Japan court rejects Samsung claim against Apple

Updated 28 February 2013
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Japan court rejects Samsung claim against Apple

TOKYO: A Japanese court Thursday rejected a claim by Samsung that Apple stole its technology, in the latest round of a global legal battle between the smartphone giants over patents.
The Tokyo District Court ruled that Samsung has no rights over data transmission technology used in some of Apple’s iPhone smartphones, said a spokesman for Samsung’s Tokyo office.
The South Korean electronics giant had sought an injunction that would prevent the manufacture and sale of some of Apple’s smartphones in a dispute over patent rights, the spokesman said.
In response to Samsung’s claim made in 2011, Apple filed a lawsuit seeking a court ruling that Samsung does not hold patent rights and thus has no claim to damages over the issue, he said.
A statement issued by Samsung’s Tokyo office said the company was “disappointed that our argument was not accepted by the court.”
“After studying details of the court ruling we will take necessary measures to protect our property rights,” it added.
Similar lawsuits over the same technology were heard in the United States and South Korea, with a US court finding for Apple in August last year while a South Korean court sided with Samsung, the spokesman added.
A spokesman for Apple Japan declined to comment on the case.
The verdict is the latest chapter in a long-running global patent war between the smartphone giants, who have each accused the other of stealing intellectual property for their own products.
In a separate case, the Tokyo District Court in August rejected Apple’s claim that Samsung stole its technology over synchronizing a smartphone’s music data with that on a computer.
The two companies are waging the patent fight in about 10 countries, and in Japan there are about a dozen cases pending, the Samsung spokesman said.


Jordanian cabinet approves new IMF-guided tax law to boost finances

Updated 21 May 2018
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Jordanian cabinet approves new IMF-guided tax law to boost finances

AMMAN: Jordan’s cabinet on Monday approved major IMF-guided proposals that aim to double the income tax base, as a key part of reforms to boost the finances of a debt-burdened economy hit by regional conflict.
“When only 4 percent of Jordanians pay (personal) income tax, this may not be the right thing,” Finance Minister Omar Malhas said in remarks after the cabinet meeting, adding the goal was to push that to eight percent. The draft legislation was submitted to parliament.
The IMF’s three-year Extended Fund Facility program aims to generate more state revenue to gradually bring down public debt to 77 percent of GDP in 2021, from a record 95 percent.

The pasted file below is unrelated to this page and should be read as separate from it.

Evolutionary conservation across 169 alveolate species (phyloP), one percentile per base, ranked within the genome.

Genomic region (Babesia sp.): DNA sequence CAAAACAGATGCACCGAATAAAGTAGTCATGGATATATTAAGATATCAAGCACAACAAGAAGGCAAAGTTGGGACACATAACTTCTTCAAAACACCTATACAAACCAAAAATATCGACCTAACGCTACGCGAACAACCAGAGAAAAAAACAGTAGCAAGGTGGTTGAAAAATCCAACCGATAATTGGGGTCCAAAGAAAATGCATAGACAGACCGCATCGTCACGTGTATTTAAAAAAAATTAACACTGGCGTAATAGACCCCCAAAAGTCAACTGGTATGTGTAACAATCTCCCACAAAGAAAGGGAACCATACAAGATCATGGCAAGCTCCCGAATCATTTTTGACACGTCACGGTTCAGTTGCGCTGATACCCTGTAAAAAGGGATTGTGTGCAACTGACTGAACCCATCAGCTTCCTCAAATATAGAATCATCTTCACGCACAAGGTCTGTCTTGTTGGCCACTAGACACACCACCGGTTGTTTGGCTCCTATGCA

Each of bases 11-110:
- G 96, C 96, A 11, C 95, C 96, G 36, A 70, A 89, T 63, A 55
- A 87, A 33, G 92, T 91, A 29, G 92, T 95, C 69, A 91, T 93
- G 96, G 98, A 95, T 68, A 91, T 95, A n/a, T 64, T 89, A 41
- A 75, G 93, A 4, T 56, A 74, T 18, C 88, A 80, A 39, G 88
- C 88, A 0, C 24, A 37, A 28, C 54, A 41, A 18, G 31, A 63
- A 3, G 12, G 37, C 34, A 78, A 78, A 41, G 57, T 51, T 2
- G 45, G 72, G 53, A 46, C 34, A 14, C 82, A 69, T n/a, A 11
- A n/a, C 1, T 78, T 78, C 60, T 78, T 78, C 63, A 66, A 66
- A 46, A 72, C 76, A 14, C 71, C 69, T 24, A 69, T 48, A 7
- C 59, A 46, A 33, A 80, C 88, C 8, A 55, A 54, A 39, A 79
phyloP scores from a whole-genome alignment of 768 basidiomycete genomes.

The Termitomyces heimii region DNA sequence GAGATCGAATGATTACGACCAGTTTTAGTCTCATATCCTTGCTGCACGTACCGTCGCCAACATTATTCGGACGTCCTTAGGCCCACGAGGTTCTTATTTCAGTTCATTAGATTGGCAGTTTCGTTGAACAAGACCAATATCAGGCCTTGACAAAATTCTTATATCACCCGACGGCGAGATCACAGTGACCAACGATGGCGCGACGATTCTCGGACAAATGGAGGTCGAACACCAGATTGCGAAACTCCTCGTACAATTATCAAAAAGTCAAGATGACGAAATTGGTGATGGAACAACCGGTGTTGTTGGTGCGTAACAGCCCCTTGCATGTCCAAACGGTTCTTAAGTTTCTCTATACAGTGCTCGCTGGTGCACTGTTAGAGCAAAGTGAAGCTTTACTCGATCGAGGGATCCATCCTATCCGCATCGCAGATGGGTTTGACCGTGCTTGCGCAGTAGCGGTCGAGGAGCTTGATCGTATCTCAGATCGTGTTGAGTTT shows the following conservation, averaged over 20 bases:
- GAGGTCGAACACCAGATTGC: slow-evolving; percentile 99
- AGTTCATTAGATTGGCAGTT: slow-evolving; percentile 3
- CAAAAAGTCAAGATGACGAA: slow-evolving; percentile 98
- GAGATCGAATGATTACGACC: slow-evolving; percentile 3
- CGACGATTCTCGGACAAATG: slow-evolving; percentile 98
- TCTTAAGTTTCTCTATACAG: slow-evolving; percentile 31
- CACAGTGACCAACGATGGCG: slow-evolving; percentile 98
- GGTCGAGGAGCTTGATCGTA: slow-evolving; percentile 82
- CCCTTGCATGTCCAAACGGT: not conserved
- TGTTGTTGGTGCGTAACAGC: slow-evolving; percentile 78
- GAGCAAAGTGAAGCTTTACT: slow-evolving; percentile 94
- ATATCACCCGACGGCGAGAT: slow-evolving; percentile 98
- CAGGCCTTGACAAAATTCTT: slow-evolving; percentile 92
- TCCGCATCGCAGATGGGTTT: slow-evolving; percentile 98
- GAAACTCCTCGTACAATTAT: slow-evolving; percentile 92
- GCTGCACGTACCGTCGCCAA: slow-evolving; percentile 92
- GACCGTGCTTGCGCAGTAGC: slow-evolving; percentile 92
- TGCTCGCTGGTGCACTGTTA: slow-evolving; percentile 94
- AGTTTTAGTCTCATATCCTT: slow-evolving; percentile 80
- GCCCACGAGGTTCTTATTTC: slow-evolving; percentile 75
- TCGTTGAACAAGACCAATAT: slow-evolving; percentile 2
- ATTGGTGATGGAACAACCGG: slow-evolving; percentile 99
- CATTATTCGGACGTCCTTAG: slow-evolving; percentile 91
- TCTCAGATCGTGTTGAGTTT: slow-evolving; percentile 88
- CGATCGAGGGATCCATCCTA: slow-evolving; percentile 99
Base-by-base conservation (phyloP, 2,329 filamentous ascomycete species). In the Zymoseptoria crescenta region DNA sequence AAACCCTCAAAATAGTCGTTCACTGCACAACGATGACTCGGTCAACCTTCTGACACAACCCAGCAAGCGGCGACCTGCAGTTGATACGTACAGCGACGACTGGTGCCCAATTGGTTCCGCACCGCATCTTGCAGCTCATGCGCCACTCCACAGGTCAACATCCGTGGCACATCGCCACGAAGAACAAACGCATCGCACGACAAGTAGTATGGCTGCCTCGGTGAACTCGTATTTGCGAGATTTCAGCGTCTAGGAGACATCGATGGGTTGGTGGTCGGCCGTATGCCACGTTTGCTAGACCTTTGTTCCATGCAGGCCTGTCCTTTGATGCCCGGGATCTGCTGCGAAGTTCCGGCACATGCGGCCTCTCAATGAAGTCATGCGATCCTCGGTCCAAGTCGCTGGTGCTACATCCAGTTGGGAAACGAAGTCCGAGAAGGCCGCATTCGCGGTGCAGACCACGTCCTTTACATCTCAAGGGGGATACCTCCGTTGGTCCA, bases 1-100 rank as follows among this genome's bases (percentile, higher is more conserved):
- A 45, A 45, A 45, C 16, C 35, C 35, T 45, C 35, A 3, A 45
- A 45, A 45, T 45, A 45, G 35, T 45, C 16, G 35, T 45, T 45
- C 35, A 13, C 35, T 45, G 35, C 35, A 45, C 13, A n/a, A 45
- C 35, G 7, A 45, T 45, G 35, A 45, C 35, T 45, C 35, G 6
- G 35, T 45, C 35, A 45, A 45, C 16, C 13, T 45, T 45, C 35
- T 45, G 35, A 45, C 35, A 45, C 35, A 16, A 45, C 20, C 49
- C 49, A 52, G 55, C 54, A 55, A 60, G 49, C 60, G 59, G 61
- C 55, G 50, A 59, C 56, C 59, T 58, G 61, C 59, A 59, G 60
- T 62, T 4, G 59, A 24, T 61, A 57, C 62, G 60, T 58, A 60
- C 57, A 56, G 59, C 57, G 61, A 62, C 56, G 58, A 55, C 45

A few months ago Jordan raised levies on hundreds of food and consumer items by unifying general sales tax (GST) to 16 percent — removing exemptions on many basic goods.
In January subsidies on bread were ended, doubling some prices in a country with rising unemployment and poverty among its eight million people.
The income tax move and the GST reforms will bring an estimated 840 million dinars ($1.2 billion) in extra annual tax revenue that will help reduce chronic budget shortfalls normally covered by foreign aid, officials say.
Corporate income tax on banks, financial institutions and insurance companies will be pushed to 40 percent from 30 percent. Taxes on Jordan’s phosphate and potash mining industry will be raised to 30 percent from 24.
The government argues the reforms will reduce social disparities by progressively taxing high earners while leaving low-paid public sector employees largely untouched.
“This is a fair tax law not an unfair one,” said Malhas, who shrugged off criticism the law is lenient on many businesses connected to politicians whose transactions are not subject to tax scrutiny.
Husam Abu Ali, the head of the Income and Sales Tax Department, said a proposed IMF-recommended Financial Crime Investigations Unit will stiffen penalties for tax evaders. Critics say it will not tackle pervasive corruption in state institutions.
Abu Ali said the government could be losing hundreds of millions of dollars through tax evasion, which is as high as 80 percent in some companies.
The amendments lower the income tax threshold and raise tax rates. Unions said the government was caving in to IMF demands and squeezing more from the same taxpayers.
“It is penalizing a group that has long paid what it owes the state,” the unions syndicate said in a statement.
“It imposes injustice on employees whose salaries have barely coped with price hikes rising madly in recent years.”